New Akilah Board Members

Akilah is thrilled to announce the addition of two new members to its Board of Directors: Carmen Nibigira and Michael Fairbanks. Over the last four years, Akilah has built a growing Board comprised of international development experts, educators, and committed donors. Carmen and Michael are incredible assets to Akilah, both in their institutional knowledge and professional experience as well as their strong passion for furthering Akilah’s mission. We recently had the opportunity to ask Carmen and Michael some questions about their background and ideas for Akilah. Here’s what they had to say (be sure to read their full bios on our website!):

Michael FairbanksBio: Michael Fairbanks

Michael was a teacher in the Peace Corps in Kenya. He has been a founder and chief executive in both the private and NGO sectors. Over the years, he has worked with countless heads of government. Since 2001, he has served as the Senior Advisor to Rwanda’s President Paul Kagame on private sector development and export competitiveness. Michael studied philosophy and biochemistry at the University of Scranton and African politics at Columbia University. He was a visiting fellow at Stanford and a Weatherhead Fellow at Harvard.

Akilah: When and how did you first learn about Akilah? 

MF: Elizabeth asked me to join her for breakfast. She brought fourteen tons of blueprints, financial projections, and photographs. I was hooked. The next day I introduced her to President Paul Kagame.

Akilah: You served in the Peace Corps in Kenya in the 80s. Was this experience the initial trigger that got you interested in East Africa?

MF: Yes. Two types of people join the Peace Corps: romantics and travelers. I was the first; I joined the Peace Corps as the ultimate volunteer experience. But two things happen to volunteers. The romantics crash and burn; they either give up early, or turn into the traveler type, the ones who finally realize they have more to learn then teach. Ironically, when that happens you find humility and then you learn to create value.

Akilah: You’re well versed in Rwandan history and keep close tabs on the country’s economic development and growth, particularly in the local private sector. As an expert in the field, what about Akilah sparked your interest and lead to your decision to serve on the Board of Directors? 

MF: I knew this was a vital institution to the needs of Rwanda, and that its approach was consistent with the values, beliefs, and goals of the country. Still, it was a hard decision. The leaders of Akilah are serious people and expect a lot out of everyone. I didn’t want to take it on until I thought I could dedicate myself.  So, I declined it initially. But Elizabeth and Lisa still asked me to do something every day, and I did it out of respect for them and Akilah’s mission. One day, I realized I was working hard anyway and my respect for them grew by the day. I decided I might as well join the Board and make it official.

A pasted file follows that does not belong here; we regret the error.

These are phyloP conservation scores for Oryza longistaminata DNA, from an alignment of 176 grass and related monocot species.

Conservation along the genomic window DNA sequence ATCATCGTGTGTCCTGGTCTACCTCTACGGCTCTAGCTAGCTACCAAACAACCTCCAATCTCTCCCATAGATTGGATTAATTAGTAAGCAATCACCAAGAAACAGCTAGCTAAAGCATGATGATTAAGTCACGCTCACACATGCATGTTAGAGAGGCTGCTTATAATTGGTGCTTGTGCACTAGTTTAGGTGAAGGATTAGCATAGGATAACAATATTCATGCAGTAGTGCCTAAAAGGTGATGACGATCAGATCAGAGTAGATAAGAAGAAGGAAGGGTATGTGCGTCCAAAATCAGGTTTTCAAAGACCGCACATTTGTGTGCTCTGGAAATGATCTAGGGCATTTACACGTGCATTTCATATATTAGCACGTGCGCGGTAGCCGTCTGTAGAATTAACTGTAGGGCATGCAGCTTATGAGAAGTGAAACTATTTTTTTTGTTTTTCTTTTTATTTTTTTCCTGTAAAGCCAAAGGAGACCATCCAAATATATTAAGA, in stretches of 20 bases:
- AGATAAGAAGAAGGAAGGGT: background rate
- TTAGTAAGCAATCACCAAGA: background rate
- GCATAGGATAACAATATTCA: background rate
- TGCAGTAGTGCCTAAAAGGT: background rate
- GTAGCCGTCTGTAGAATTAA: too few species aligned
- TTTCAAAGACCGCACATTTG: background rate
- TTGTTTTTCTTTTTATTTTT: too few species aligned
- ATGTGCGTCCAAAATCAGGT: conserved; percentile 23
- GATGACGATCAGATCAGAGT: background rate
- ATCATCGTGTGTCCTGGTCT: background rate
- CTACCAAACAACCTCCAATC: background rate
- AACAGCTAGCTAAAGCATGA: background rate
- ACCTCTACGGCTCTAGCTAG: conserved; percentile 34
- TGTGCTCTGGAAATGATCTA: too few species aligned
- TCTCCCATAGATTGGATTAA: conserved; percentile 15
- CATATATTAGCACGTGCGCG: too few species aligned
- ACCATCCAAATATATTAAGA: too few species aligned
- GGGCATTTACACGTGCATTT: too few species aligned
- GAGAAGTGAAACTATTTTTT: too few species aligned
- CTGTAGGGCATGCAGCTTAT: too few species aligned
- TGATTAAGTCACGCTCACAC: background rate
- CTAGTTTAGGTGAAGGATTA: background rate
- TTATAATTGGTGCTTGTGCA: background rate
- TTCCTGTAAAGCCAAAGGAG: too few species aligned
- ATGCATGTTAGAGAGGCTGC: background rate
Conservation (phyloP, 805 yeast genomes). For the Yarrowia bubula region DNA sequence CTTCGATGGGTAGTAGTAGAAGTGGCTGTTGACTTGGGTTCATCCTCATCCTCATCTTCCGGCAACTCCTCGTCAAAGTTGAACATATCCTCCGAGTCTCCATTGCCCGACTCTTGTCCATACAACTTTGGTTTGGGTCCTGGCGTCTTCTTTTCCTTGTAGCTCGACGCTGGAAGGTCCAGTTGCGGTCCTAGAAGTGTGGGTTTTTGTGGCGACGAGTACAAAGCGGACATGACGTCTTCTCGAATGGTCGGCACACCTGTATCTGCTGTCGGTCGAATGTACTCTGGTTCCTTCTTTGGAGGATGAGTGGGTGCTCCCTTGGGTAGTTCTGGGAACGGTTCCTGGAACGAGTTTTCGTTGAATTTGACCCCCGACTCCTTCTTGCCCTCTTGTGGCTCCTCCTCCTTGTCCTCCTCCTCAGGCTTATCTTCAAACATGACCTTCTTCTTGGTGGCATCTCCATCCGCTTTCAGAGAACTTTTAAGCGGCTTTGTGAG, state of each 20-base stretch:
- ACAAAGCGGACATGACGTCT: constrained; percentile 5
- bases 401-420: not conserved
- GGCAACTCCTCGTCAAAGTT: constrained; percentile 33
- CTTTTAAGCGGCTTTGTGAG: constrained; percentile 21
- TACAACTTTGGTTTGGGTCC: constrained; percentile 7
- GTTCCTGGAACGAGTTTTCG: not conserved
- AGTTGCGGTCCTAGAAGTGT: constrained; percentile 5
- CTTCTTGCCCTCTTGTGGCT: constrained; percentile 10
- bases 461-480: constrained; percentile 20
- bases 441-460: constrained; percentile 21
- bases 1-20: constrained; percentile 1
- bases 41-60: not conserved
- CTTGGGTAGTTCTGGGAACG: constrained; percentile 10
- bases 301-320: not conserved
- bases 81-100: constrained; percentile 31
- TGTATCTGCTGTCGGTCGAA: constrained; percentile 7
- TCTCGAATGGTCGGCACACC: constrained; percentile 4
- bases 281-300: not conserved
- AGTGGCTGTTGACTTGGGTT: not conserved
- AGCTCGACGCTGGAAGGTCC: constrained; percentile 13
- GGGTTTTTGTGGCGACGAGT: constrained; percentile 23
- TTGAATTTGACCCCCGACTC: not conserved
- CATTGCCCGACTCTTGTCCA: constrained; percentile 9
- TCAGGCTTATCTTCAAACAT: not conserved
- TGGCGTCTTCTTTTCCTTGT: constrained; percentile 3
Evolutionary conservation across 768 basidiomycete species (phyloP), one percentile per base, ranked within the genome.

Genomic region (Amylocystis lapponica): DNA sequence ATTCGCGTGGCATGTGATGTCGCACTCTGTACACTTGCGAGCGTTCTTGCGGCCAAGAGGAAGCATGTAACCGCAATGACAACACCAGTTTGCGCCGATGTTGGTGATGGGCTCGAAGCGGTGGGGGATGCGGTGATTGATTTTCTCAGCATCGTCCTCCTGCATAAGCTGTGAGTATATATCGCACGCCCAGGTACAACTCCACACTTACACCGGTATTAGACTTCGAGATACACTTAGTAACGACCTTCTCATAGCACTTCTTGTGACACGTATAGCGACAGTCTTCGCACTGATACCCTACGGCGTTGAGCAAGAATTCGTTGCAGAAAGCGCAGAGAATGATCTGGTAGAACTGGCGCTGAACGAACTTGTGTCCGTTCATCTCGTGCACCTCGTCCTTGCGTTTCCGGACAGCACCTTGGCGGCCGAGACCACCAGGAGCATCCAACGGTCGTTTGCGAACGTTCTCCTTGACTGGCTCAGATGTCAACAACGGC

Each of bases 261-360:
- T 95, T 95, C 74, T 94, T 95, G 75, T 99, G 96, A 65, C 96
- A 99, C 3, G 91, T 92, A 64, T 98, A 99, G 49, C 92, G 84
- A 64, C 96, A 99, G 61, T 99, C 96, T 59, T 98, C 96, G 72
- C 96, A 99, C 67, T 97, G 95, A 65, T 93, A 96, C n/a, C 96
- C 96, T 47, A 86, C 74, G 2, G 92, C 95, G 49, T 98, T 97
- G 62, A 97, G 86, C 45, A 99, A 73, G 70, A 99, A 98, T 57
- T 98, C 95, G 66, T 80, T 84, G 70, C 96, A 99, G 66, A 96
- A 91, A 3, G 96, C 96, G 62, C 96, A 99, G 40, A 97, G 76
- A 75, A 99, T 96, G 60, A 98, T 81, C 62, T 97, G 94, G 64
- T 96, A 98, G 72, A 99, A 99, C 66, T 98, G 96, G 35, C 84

Akilah: 2013 is a year of growth for Akilah, with the graduation of our second class and opening of two new campuses. What do you see as most important to Akilah’s scalability?

MF: We need to create an endowment to help us overcome peaks and valleys while maintaining focus on listening to what the average Rwandan tells us are the needs of country. These are two different skills that the leaders and donors of Akilah, so far, have found a way to integrate and accomplish.

Carmen NibigiraBio: Carmen Nibigira

Carmen, a Burundian native, spent most of her adult life in the UK engaged in academic studies. She has over 10 years of experience working in the hotel and tourism industry. Carmen has become one of the leading advocates in the development and re-launch of the tourism industry in post-conflict Burundi, with a deep understanding of the East African Community (EAC). She has run tour operations in Burundi, Rwanda, and Kenya and managed a major hotel in Tanzania as well as conducting capacity building services in Uganda. Carmen earned her bachelor’s degree in Travel Management from Brighton University and her master’s degree in Tourism Destination Management from University College of Birmingham. She recently started her PhD in Parks, Recreation and Tourism Management at Clemson University.

Akilah: When and how did you first learn about Akilah?

CN: I heard about Akilah in 2011 through a friend who was working in Rwanda. After meeting Elizabeth and Dave, I invited them to consider Burundi as the next step for Akilah’s campus expansion. In April 2012, they came to Burundi to meet with key stakeholders, ministers of education, and other government officials.

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